The proposed ordinance to ban single-use plastic checkout bags in Middletown has gathered support. Click on the “Continue Reading” link at the bottom of this post for Facts and a Summary of the draft ordinance, prepared and distributed by the Middletown Garden Club.
Here’s what you can do to help. The draft ordinance is scheduled to be on the agenda of the Public Works Commission on Wednesday, March 13, 6:30 p.m. in Room 208 of City Hall. Early in the meeting, there will be a “public comment” period for residents to voice support or opposition to the ordinance. On the following night, March 14, 6:30 p.m., the ordinance will be on the agenda of the General Counsel Commission in the same room. Again, there will be an opportunity for public comment.
If all goes well at these two commission meetings, the ordinance will be before the Common Council on Monday, April 1, at 7 p.m. in the Council Chambers. Members of the Common Council may be reached by email (individually, or through one message to the whole Council) through this page on the City’s new website.
Middletown’s Department of Public Works has scheduled an important hearing on the Newfield Corridor Trail on Wednesday, February 13, 6:30 p.m. in the Community Room of the Police Station at 222 Main Street. The Department of Public Works will make a brief presentation on the project. Members of the public will have an opportunity to express support, make comments, and ask questions.
The Jonah Center began advocating in 2012 for a multi-use trail that will start close to the downtown area (such as Veterans Park) and connect with the Mattabesset Bike Path in the Westfield/Westlake section of the city at Tuttle Road. We are excited and delighted that the Public Works Department appears ready to move forward with this long-awaited and talked-about project. The Jonah Center and Middletown’s Complete Streets Committee would appreciate your presence and show of enthusiasm at this meeting to send a strong message to City officials that bicycle and pedestrian are important to you. A strong turnout will help move the project forward.
The City has many infrastructure projects in the works and tends to give priority to those that are perceived to benefit the largest number of residents. So it is important to show that this project has strong support from residents all over town, not just to those who live in the immediate vicinity of the trail. Delays could result in the funds earmarked for the project purchasing far less than they would have originally.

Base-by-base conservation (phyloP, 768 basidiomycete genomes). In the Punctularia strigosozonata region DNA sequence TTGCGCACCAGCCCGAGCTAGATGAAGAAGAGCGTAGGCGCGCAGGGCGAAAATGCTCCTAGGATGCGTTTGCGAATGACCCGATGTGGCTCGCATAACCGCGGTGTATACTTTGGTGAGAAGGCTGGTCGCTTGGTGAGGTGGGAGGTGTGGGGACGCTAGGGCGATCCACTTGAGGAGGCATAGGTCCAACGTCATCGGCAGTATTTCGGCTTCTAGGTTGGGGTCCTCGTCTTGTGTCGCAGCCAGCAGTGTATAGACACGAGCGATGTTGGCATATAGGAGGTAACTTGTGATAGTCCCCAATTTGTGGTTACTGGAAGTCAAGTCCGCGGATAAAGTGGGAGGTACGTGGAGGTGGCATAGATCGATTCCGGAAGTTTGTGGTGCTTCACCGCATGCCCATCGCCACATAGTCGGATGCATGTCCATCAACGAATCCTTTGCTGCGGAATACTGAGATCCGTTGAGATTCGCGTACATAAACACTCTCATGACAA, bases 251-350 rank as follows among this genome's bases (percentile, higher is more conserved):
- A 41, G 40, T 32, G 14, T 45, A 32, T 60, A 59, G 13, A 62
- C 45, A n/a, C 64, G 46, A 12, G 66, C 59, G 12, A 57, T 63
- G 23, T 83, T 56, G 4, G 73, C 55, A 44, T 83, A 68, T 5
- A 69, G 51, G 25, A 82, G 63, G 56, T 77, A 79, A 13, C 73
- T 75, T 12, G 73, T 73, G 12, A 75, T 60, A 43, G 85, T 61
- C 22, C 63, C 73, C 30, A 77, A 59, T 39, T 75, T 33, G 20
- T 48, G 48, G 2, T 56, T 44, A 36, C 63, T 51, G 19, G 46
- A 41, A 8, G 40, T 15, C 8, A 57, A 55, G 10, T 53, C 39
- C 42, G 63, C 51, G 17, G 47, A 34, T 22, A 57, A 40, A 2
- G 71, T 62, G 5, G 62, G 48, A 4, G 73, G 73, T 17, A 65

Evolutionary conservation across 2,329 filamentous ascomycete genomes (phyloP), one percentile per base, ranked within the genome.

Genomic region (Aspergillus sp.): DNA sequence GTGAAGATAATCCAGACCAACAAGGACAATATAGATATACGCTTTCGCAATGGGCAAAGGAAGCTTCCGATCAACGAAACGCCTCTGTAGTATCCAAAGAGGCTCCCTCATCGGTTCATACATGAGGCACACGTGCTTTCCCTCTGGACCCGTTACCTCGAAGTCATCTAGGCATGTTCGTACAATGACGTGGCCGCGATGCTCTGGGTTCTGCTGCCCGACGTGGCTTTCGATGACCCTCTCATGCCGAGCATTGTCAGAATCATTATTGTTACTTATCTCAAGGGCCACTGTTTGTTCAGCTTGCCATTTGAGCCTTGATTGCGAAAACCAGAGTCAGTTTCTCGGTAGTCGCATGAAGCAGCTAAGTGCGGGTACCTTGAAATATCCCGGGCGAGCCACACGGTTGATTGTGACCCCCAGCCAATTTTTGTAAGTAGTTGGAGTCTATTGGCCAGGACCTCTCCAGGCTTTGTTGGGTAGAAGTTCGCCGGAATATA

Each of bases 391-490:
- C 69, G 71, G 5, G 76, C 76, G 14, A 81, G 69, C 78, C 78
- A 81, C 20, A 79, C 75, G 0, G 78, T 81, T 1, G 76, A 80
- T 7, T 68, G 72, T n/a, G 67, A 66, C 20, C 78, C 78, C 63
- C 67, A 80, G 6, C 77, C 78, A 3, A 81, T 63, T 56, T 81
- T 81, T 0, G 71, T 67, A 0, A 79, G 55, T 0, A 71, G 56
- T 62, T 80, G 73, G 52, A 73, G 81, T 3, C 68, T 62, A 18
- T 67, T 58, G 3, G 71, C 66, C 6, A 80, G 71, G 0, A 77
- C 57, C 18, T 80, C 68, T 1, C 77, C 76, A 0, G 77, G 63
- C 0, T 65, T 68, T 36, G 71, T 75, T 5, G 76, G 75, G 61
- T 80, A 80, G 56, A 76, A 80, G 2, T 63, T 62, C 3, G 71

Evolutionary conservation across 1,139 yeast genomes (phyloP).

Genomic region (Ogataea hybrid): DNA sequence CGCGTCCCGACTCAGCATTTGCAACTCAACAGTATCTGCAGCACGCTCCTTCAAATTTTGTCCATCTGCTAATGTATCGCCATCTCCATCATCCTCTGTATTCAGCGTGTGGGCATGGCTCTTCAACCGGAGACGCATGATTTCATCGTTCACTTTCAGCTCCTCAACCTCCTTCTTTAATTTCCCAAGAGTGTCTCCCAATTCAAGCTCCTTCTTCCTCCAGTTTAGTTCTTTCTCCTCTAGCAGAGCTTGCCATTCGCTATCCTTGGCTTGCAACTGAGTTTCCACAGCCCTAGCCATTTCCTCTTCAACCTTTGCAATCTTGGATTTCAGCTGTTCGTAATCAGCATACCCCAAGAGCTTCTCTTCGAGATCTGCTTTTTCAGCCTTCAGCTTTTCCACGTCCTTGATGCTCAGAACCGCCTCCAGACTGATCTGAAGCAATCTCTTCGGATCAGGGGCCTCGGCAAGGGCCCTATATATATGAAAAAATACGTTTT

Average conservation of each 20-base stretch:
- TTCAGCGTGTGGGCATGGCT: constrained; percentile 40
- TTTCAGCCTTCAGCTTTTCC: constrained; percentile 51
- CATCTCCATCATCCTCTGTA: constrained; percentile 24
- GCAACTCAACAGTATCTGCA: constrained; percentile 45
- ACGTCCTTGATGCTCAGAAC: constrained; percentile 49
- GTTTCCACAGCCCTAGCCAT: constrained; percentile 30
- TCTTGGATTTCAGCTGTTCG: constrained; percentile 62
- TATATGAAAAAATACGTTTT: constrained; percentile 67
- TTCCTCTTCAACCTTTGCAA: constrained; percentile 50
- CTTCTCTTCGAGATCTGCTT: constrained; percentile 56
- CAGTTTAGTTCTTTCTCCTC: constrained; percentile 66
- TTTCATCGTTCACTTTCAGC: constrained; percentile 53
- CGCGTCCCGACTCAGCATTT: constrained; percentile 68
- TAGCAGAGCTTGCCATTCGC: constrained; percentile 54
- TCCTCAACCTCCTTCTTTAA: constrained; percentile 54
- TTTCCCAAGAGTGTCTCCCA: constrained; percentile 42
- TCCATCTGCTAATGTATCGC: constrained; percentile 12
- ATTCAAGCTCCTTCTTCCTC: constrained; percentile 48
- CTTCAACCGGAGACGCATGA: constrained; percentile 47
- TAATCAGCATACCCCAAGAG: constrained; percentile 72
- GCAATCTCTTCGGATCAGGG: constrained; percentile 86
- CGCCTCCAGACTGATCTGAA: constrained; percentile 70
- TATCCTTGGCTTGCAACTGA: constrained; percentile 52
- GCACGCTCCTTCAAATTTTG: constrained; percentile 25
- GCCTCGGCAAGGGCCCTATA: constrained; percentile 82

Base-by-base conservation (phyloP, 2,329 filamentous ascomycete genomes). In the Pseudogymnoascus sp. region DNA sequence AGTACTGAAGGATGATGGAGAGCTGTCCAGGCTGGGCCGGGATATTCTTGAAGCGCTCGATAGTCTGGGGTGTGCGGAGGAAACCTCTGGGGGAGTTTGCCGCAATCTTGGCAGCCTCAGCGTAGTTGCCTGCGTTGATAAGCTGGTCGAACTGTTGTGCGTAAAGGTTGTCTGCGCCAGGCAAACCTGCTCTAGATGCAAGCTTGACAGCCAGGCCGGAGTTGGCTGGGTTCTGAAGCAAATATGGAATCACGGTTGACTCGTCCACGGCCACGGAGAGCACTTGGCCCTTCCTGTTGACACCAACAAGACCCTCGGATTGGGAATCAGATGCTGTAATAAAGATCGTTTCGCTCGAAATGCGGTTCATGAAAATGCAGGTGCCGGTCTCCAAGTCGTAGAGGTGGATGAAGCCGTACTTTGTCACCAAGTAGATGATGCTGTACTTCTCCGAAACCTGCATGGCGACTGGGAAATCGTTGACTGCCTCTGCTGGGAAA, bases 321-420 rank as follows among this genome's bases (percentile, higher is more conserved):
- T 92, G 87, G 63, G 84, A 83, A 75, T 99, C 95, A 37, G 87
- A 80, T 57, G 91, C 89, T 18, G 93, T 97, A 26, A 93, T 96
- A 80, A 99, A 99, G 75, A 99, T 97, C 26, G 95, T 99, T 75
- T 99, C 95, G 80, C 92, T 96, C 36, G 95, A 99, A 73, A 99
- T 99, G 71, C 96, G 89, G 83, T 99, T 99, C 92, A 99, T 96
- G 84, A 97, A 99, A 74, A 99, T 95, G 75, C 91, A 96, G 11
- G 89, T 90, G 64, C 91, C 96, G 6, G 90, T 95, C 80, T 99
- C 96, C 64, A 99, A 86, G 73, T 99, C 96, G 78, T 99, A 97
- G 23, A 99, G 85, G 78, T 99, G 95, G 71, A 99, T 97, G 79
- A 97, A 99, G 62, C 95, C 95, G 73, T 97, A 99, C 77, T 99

More information on the trail can be found by clicking on the following links:
Garden wildlife reminds me of teenagers – the critters eat distressingly huge meals then leave without communicating about what they have been up to or where they are going. Except in wintertime, of course, when they (the wildlife, not the teenagers) leave a tale of tracks in the snow.
I’m no great tracker, but with the help of my Peterson Field Guide to Animal Tracks I can at least tell the difference between a fox footprint and that of a dog, trace the travels of the rabbit around my yard, and discover that it’s a porcupine that has been nibbling the branch tips off the hemlocks. There are all sorts of insights to be had from these vestiges. The dog, for example, is likely to wander, sniffing here and there, whereas the fox typically trots in a straight line – one is sure of an ample dinner while the other knows that it cannot afford to waste a single calorie in this harsh season. And by back-tracking the porcupine, I learn what crevice in the rock face across the road it has made into its den. That’s where I’ll set up my have-a-heart trap if the porcupines ravage my vegetable garden again next summer.
It was a string of five-toed footprints, each one not much bigger than a quarter, that told me to keep an eye on the wood pile. And my vigilance was rewarded one gray morning when I spotted a mink darting in between the logs, then re-emerging with a mouse in its jaws.
It’s a thrill to find evidence of such an uncommon (at least in my garden) species, but tracks of the commonest animals excite me just as much if they have a story to tell. A red feather and a spot of blood in a small snow crater told me all I had to know about the encounter of a cardinal and a hawk. And I still remember following across a snowy field next door to our yard the tracks of a Canada goose. Stooping to inspect, I found its toes had dug into the snow and the stride gradually lengthened until, suddenly, the tracks stopped – I, too, felt as if I had taken off. Continue reading →